For Army veteran Paul Moser, there’s not much difference between standing on the battlefield and standing behind home plate.
Moser, who served as a soldier for 22 years and spent time in both Afghanistan and Iraq, is one of the first veterans who trained to become a youth sports umpire in the "Protect the Game" initiative recently launched by Triple Crown Sports.
“I always enjoyed baseball and love being at the game more than watching it on TV, so this gives me a chance to be up close and personal with the game,” he said. “I enjoy knowing I am helping make memories for the younger kids.”
The initiative recruits veterans who want to serve as youth sports umpires in direct response to incidents involving unruly parents and fans that have occurred on ball fields around the nation in recent years.
“We lose a lot of umpires through the way they are treated,” explained Jordan Cohen, executive director of Protect The Game. “Veterans have a thicker skin.”
The initiative, launched in April, provides free training, uniforms and equipment so military veterans can transform into youth sports officials.
“We are excited about it,” said Cohen. “We are looking to grow this thing.”
Moser, 42, hasn’t yet run across any combative parents or coaches while umping.
“So far I have been blessed and I am sure it shows I am new to the game,” he said “The coaches have actually been very helpful with showing me new tricks and explaining rules at the different age ranges I umpire. All the parents have been great and thankfully I have not had to be a part of any fights.”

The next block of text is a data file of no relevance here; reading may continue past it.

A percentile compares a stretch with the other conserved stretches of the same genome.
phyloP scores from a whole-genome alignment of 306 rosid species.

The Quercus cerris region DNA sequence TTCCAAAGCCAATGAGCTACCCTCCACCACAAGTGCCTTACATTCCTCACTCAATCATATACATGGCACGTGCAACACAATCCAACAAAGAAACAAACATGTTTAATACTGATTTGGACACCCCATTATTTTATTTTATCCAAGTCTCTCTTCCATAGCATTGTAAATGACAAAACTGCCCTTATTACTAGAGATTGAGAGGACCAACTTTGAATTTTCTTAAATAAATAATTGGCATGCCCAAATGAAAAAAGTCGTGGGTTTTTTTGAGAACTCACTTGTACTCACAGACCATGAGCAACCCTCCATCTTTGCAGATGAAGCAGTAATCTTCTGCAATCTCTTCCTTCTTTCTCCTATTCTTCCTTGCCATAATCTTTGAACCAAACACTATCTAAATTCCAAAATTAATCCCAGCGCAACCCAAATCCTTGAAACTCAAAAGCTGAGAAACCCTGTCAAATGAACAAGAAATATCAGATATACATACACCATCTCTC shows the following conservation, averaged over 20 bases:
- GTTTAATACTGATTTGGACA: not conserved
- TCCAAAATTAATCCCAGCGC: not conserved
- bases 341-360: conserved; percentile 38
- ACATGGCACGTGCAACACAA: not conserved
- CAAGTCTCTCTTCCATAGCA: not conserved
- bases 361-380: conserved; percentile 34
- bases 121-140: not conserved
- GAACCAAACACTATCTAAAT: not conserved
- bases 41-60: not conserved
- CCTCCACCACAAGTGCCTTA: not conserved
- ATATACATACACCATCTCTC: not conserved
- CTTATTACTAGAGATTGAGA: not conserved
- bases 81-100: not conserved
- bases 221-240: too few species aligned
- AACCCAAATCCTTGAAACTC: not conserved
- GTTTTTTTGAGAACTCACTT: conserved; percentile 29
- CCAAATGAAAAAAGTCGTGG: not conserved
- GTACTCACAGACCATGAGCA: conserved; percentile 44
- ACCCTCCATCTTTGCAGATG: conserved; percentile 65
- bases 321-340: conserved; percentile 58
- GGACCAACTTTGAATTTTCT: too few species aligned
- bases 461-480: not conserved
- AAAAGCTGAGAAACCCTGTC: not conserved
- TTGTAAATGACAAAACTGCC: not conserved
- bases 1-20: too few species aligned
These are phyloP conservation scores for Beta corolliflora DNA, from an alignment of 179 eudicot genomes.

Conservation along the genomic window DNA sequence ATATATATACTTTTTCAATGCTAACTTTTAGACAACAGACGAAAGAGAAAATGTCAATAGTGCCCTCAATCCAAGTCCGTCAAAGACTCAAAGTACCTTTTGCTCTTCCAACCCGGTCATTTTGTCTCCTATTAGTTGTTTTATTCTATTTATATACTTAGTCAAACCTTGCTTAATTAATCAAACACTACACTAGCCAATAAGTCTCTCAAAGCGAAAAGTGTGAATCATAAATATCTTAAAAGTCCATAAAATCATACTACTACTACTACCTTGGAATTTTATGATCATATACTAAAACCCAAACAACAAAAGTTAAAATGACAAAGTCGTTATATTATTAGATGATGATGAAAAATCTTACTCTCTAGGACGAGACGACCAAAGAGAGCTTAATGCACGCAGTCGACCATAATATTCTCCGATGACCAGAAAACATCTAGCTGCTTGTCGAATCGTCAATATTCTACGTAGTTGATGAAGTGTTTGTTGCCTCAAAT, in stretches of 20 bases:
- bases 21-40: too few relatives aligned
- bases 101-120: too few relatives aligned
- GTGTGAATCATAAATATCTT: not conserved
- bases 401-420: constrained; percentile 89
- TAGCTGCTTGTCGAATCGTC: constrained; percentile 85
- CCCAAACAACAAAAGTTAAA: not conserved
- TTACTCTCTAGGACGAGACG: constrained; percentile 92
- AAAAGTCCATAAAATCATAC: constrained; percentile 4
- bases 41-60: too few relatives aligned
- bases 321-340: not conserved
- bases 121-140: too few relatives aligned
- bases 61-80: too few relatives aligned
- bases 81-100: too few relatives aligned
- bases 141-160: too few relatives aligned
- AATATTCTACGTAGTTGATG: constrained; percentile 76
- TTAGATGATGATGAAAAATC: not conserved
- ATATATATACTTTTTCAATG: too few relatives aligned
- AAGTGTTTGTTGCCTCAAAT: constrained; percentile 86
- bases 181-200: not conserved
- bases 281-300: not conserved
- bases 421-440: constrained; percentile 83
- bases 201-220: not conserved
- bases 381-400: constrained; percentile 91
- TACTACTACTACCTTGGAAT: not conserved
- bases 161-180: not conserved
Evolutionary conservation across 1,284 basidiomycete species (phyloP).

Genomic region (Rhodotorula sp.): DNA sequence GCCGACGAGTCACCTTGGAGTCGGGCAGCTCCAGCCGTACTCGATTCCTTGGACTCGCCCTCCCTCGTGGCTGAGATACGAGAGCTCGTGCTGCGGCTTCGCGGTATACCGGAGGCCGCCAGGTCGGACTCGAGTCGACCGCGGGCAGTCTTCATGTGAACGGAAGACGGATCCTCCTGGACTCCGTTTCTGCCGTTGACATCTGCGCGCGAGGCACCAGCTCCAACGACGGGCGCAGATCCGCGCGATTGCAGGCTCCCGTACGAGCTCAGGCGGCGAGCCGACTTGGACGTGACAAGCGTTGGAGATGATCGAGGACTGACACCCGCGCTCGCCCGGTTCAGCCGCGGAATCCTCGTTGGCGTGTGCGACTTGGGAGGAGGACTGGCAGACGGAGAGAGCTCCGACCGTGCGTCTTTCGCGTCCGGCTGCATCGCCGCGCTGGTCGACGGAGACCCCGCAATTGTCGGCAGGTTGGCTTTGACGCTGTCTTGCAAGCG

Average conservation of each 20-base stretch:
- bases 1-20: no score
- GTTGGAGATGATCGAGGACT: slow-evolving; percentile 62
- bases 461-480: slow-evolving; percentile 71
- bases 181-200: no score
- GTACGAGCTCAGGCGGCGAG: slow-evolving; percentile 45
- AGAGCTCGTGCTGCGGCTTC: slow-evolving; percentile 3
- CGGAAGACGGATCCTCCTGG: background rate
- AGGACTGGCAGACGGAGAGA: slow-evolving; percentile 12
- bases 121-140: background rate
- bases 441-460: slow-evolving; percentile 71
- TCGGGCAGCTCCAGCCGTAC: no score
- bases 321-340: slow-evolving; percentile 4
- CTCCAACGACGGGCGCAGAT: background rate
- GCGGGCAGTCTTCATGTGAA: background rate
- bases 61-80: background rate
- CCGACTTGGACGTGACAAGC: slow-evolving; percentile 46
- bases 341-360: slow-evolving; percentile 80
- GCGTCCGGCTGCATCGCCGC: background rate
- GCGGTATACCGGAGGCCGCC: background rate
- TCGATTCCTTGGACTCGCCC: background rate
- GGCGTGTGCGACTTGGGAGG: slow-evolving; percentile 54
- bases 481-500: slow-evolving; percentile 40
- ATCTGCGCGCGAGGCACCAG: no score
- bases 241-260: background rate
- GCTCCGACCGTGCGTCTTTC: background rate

Moser has umped more than 10 games this season and he said the experience is exciting and rewarding.
“The joy on the kids’ faces as they play and when they high five me at the end of the game has made this a wonderful experience so far.”
Moser took part in the initiative’s first training session with two other veterans in Colorado Springs. They spent time in the classroom and also practiced calling balls and strikes before taking to the field to officiate games.
“Veterans are for the most part perfect to get into umpiring,” he said. “I have been able to easily stay focused on what's going on as a new umpire and I am sure a lot of that stems from having served in the military.”
Moser is a military kid himself. His dad served in the Air Force for 23 years and the family moved all over the country before settling in Cheyenne, Wyo. Moser himself joined the Army about a year after graduating from high school and spent more than two decades in service to the nation.
Cohen said the company is hoping to bring the program to Cary, North Carolina later this year.